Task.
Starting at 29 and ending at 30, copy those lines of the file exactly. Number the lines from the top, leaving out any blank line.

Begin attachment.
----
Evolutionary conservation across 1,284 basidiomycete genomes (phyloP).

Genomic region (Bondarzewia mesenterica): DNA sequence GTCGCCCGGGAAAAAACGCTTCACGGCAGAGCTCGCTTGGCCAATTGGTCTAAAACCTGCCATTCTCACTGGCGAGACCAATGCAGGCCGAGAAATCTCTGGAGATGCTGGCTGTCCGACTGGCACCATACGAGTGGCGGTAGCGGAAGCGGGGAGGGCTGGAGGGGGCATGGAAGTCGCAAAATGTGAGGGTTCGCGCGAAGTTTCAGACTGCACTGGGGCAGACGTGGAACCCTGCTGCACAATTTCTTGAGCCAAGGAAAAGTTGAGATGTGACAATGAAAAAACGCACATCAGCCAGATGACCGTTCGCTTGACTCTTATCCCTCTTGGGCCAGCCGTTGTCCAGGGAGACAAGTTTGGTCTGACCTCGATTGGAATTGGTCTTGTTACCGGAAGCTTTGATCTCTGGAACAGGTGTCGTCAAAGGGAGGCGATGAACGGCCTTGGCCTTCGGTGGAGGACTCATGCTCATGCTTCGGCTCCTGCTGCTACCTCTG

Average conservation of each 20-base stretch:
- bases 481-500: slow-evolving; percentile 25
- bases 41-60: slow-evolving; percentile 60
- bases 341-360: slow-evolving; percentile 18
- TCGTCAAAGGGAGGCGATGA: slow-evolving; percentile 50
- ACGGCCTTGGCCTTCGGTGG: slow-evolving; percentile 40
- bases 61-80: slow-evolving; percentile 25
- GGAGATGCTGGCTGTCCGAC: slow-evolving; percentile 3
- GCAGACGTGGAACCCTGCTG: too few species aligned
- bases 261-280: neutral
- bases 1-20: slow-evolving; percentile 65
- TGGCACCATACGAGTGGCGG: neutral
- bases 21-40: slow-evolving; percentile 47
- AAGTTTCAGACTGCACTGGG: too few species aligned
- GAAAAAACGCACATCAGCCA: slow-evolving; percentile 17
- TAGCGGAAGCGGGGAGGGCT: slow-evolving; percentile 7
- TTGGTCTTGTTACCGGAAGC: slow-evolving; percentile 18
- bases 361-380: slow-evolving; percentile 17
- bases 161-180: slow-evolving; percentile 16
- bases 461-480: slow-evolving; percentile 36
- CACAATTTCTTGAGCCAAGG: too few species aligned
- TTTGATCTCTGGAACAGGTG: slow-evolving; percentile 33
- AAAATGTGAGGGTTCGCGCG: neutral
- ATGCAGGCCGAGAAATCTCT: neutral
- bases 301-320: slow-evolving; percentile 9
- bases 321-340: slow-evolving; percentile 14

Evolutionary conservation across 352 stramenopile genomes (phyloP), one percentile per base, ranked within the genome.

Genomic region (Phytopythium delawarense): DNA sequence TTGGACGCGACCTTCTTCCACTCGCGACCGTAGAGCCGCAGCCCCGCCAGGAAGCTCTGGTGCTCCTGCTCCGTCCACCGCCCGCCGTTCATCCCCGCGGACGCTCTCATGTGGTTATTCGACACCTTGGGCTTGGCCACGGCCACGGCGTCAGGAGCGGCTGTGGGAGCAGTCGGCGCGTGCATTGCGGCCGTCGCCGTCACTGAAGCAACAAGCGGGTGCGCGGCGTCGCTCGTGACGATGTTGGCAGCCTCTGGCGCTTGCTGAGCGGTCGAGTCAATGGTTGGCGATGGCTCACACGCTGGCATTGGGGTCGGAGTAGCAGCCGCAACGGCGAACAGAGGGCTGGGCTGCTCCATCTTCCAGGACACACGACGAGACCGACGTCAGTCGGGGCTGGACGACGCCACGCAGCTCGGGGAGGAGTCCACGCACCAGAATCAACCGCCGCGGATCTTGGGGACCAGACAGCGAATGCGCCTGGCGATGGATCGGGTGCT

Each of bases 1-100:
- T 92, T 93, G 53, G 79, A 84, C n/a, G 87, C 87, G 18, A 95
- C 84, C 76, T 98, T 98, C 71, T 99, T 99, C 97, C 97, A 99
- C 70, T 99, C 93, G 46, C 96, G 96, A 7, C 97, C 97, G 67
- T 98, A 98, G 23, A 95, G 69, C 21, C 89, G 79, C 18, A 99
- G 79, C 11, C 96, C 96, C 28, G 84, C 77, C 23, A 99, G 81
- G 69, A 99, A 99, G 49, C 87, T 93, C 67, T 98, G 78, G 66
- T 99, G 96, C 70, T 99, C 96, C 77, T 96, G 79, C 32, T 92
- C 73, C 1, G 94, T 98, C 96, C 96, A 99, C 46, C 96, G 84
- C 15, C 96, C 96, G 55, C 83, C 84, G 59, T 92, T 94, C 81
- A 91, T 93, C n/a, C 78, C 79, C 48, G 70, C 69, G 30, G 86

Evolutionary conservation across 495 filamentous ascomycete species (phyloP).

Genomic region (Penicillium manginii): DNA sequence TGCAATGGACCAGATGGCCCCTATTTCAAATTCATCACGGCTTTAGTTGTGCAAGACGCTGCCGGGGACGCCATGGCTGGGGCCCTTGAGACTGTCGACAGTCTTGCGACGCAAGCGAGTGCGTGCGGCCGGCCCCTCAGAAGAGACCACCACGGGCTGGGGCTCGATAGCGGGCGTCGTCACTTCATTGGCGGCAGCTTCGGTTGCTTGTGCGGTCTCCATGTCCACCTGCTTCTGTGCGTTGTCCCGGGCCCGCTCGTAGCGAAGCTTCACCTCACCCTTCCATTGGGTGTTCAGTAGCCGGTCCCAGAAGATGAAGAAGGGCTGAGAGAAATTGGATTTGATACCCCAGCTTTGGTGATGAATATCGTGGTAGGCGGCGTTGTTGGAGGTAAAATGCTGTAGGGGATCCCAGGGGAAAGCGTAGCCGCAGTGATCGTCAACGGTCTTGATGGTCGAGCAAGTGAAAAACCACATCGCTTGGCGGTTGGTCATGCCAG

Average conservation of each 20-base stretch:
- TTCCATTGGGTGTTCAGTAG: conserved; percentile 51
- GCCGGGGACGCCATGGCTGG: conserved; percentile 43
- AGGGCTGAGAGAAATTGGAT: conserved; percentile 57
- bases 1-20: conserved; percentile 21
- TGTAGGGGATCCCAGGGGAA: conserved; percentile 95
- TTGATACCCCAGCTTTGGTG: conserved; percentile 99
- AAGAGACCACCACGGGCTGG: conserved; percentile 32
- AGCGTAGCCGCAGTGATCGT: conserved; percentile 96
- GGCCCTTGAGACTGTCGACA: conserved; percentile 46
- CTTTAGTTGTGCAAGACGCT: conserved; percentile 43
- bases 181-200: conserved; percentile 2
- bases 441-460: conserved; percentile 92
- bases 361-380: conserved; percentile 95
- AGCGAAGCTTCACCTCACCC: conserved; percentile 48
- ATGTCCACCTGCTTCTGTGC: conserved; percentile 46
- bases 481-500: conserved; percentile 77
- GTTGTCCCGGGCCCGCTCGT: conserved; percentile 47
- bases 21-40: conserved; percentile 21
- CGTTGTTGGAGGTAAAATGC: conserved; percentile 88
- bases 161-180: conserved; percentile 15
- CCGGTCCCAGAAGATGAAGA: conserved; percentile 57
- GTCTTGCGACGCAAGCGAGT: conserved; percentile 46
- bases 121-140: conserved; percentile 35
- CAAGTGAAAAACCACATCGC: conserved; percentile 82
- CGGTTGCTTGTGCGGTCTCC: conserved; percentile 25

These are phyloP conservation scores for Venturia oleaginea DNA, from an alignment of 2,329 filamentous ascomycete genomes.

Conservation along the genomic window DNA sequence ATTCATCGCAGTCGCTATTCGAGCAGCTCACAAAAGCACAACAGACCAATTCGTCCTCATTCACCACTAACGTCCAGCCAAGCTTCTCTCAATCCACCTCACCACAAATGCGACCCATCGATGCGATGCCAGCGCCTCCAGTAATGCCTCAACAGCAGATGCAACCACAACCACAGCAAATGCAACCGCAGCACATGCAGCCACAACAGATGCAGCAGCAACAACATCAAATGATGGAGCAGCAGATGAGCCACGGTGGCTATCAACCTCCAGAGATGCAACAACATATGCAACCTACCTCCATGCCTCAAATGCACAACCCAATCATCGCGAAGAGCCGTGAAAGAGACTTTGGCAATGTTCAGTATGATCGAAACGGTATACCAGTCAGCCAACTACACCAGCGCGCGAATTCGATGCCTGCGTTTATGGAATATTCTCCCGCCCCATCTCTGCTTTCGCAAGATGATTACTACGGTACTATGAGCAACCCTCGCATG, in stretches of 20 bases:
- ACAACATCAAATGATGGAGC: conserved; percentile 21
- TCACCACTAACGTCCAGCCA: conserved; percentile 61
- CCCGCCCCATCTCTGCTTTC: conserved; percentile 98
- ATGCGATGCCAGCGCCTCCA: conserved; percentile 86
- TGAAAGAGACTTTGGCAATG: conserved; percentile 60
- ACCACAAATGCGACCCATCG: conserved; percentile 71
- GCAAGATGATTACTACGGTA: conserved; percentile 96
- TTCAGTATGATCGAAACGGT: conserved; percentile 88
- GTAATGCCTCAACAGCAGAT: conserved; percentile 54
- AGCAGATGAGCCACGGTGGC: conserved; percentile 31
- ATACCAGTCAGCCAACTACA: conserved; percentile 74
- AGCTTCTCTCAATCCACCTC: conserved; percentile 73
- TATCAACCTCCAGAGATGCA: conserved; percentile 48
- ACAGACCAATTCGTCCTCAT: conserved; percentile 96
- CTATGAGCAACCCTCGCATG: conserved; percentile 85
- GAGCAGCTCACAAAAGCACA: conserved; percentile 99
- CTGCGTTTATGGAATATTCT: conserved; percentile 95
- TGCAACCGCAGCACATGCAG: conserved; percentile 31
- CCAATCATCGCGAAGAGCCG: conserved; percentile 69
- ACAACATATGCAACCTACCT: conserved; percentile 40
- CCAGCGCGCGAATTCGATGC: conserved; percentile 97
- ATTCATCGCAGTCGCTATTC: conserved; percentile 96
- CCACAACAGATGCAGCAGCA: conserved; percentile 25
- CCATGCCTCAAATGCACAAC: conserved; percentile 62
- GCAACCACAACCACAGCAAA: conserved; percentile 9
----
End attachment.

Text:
Evolutionary conservation across 352 stramenopile genomes (phyloP), one percentile per base, ranked within the genome.

Genomic region (Phytopythium delawarense): DNA sequence TTGGACGCGACCTTCTTCCACTCGCGACCGTAGAGCCGCAGCCCCGCCAGGAAGCTCTGGTGCTCCTGCTCCGTCCACCGCCCGCCGTTCATCCCCGCGGACGCTCTCATGTGGTTATTCGACACCTTGGGCTTGGCCACGGCCACGGCGTCAGGAGCGGCTGTGGGAGCAGTCGGCGCGTGCATTGCGGCCGTCGCCGTCACTGAAGCAACAAGCGGGTGCGCGGCGTCGCTCGTGACGATGTTGGCAGCCTCTGGCGCTTGCTGAGCGGTCGAGTCAATGGTTGGCGATGGCTCACACGCTGGCATTGGGGTCGGAGTAGCAGCCGCAACGGCGAACAGAGGGCTGGGCTGCTCCATCTTCCAGGACACACGACGAGACCGACGTCAGTCGGGGCTGGACGACGCCACGCAGCTCGGGGAGGAGTCCACGCACCAGAATCAACCGCCGCGGATCTTGGGGACCAGACAGCGAATGCGCCTGGCGATGGATCGGGTGCT